Meet more people for each event, not the same people
They’ll get sick of you, you’ll get sick of them, they’ll get sick of each other. There are plenty of bloggers, invite new ones to your next event. The circuit is starting to happen where the “usuals” are at every event. Spice it up.

It only starts after the event
This is all about relationships being built. It’s not a marketing thing in the traditional form nor is it traditional PR. It also has customer relations thrown in. Use each event to learn more about those coming along. See can you use your contacts to help them out. Know a friend in another company that can get them access to a musician, have you got a sports star you use for events that they’d love to interview? Just even add them to Facebook, Twitter or leave genuine encouraging comments on their blog. See what they come back to you with as well and accept their feedback and suggestions, which leads us to…

Listen and act
You’re get some good feedback at your event and suggestions about things you might want to try. If you can, act on them. You’re bringing people together who are good at expressing opinions. See what you can do to show the bloggers that you are doing more than listening.

Business Cards and the Mulley Communications business philosophy

I got asked the other day at the it@cork (their writing style enforces no capital letters) business conference whether I’d be toning down my brashness/style now that I was a serious business person. It got me thinking about this and it’s a popular enough question. Personal comes first, then business. To me. Business people are people first. To me.

If my personality has to suffer to get more business then I’m doing this wrong. I get into a lot of trouble for what I say and do and I wouldn’t be in these interesting places if I was some toe-the-line sycophant. At the same time I needed to get new business cards as I’ve run out of my current cards. To reinforce my philosophy of taking risks, the new cards will probably make some people choose not to hire me from the cards alone:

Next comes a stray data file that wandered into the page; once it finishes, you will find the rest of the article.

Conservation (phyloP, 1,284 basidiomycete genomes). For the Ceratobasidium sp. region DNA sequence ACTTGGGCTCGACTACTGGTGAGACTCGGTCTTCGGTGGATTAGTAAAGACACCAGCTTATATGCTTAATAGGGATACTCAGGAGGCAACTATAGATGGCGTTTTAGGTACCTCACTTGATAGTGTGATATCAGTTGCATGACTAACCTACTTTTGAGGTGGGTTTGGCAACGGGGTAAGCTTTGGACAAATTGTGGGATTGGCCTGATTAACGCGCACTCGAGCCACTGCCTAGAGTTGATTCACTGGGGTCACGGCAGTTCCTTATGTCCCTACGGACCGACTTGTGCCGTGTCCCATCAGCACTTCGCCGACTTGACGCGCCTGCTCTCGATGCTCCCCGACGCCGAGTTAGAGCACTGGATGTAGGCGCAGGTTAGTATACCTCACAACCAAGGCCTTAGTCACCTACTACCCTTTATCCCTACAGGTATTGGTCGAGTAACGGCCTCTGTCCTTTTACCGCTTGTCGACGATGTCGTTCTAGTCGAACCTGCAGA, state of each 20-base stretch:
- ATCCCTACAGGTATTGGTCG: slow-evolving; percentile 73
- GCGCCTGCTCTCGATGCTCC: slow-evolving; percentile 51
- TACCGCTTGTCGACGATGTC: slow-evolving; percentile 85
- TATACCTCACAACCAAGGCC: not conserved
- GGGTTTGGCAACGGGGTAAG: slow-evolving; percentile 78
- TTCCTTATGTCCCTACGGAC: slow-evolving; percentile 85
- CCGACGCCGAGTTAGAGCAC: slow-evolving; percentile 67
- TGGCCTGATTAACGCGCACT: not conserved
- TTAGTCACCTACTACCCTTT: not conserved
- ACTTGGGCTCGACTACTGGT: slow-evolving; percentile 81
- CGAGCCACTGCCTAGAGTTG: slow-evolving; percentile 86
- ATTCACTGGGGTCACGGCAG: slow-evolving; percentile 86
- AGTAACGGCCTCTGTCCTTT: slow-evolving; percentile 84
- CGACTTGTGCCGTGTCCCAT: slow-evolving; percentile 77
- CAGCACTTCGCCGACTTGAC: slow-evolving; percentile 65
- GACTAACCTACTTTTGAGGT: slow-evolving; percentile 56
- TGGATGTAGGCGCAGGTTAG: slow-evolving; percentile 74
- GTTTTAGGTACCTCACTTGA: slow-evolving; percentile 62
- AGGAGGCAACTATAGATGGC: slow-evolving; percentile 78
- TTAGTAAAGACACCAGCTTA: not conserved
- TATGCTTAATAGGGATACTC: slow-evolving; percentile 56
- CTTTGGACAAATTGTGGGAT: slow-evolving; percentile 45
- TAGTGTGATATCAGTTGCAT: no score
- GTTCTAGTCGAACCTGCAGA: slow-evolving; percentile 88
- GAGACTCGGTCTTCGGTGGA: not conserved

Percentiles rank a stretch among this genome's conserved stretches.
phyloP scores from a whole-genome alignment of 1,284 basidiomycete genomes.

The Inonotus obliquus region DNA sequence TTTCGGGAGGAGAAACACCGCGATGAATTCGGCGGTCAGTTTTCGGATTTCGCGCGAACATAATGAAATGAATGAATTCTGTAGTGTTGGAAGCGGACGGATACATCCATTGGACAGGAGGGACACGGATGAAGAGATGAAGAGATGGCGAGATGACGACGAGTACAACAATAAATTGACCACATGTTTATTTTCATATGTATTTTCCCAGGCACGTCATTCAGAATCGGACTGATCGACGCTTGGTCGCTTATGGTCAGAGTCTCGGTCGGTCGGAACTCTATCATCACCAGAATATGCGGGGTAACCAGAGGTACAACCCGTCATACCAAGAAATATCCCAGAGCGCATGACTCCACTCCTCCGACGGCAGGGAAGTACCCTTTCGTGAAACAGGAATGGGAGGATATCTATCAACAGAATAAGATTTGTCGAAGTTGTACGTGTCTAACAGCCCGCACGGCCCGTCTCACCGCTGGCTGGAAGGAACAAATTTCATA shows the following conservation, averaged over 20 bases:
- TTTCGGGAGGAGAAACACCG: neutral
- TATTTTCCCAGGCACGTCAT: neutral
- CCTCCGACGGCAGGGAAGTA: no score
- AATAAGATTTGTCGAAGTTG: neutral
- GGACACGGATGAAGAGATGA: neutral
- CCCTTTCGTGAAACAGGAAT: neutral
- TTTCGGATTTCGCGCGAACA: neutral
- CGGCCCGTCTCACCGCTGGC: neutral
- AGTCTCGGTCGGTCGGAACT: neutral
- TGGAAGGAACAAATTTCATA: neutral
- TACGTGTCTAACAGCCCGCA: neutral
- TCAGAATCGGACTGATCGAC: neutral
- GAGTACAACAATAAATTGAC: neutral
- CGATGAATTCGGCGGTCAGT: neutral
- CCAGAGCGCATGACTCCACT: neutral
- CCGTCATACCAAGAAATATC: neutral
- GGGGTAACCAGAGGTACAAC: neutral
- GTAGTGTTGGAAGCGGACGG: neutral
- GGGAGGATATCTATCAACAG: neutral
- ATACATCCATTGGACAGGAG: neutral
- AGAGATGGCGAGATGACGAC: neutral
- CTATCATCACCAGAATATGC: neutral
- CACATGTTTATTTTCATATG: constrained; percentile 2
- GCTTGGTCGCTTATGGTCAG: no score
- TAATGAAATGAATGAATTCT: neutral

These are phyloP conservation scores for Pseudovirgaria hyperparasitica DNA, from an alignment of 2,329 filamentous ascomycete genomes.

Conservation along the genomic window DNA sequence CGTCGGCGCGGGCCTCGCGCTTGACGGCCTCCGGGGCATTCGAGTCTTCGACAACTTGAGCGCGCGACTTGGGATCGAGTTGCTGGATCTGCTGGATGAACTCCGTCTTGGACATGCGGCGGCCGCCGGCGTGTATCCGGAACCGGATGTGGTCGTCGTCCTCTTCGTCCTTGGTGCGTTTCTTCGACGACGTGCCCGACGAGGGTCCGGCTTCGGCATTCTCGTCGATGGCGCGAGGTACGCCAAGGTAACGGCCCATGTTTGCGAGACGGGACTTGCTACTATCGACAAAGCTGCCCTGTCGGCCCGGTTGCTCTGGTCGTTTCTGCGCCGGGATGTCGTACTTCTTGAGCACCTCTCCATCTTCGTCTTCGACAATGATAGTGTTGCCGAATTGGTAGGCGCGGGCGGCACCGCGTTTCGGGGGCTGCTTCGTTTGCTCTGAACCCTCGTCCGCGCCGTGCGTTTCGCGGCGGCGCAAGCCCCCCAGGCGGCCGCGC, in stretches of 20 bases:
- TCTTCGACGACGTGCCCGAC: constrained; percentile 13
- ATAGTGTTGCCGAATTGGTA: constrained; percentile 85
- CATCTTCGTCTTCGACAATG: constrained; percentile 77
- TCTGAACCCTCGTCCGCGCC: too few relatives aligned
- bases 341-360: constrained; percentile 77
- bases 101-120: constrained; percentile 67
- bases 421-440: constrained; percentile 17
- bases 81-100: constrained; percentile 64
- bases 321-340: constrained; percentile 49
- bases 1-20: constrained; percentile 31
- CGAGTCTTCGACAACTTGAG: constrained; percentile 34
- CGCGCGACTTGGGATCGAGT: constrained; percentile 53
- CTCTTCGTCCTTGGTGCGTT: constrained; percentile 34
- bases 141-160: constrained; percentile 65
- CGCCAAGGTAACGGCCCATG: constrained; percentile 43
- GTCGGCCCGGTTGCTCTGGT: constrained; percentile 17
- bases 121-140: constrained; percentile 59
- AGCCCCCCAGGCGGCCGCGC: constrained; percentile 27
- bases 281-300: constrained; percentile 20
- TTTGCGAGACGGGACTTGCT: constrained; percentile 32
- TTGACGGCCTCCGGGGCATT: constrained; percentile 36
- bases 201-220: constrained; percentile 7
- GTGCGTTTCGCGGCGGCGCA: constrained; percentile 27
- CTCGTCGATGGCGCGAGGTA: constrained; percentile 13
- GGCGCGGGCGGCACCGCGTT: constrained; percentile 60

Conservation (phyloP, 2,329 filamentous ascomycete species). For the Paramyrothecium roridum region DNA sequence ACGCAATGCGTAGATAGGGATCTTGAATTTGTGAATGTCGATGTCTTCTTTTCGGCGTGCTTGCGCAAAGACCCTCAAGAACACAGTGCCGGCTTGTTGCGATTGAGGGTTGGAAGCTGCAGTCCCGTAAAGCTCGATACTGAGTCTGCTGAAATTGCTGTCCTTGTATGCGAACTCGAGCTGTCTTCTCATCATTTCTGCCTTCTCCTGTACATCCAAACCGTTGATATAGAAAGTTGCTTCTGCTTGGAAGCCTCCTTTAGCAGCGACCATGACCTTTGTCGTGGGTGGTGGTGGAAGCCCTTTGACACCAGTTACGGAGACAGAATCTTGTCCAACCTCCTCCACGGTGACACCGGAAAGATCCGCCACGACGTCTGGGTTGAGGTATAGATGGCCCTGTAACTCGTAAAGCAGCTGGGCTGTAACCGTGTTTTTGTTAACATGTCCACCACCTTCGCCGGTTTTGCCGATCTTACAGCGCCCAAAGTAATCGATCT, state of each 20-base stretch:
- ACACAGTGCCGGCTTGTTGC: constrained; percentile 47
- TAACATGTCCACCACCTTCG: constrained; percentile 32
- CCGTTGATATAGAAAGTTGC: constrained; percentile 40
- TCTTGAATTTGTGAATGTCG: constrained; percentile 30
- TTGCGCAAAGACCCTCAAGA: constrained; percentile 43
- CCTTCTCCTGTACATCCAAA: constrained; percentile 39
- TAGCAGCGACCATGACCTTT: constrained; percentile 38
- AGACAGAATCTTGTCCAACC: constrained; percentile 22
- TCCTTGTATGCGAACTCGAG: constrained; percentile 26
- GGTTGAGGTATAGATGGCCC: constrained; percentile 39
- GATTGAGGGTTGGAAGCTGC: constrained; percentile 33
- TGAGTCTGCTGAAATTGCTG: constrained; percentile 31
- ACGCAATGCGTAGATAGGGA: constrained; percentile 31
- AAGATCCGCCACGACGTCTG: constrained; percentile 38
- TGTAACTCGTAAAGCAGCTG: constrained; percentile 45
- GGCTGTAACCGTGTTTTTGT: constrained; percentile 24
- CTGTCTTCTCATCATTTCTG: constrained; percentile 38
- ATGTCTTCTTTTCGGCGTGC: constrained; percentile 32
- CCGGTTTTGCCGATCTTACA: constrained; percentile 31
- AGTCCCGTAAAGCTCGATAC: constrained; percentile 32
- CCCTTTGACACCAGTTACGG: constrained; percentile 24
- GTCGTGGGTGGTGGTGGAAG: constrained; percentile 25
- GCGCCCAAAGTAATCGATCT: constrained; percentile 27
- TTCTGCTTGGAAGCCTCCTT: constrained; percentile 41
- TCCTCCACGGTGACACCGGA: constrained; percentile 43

Mulley Communications

As always, the cartoons and doodles have been designed by Hugh MacLeod.

Hijacking a Brandjack – How would you do the Pat the Baker campaign?

Brand-jacking is the idea of taking a brand and without permission going off using it to promote yourself. Here’s another definition:

Brand-jacking happens when a third party hitches a ride on a brand’s fame, positioning and slogan and uses them for its communications’ own purposes – whilst undermining the brand’s reputation in the process

At the recent BarCamp, Alexia Golez and Pat Phelan had decided to take a few brands and build a whole online marketing campaign for them, whether they liked it or not. There is nothing malicious in this, the idea is to actually get more coverage for a brand but the ambassadors doing it are unofficial. I like that idea. You see many design and photoshop challenges getting people to redesign sites or logos and it is a way of people showing off their abilities. So I’m hijacking this great idea.

You may have heard of the Pat the Baker Bebo campaign, apparently me blogging about it made people buy sliced pans.

MySpace Music Party - Bryan Thatcher of Empressr and Michael Birch Co-Founder of Bebo
Photo owned by b_d_solis (cc)

If you were to run the Pat the Baker “online marketing ” campaign, what would you do?

With all the tools out there now, many of them free, what ways would you engage with the public? Blogs, Facebook, Bebo, Google Ads, special games, advertising or clever hook-ups with websites like and

There is no prize for this, no reward except showing off your knowledge and skills here. If this works, well I might turn it into a regular thing on this blog. I’m sure many companies might volunteer to be the mark for the brandjack.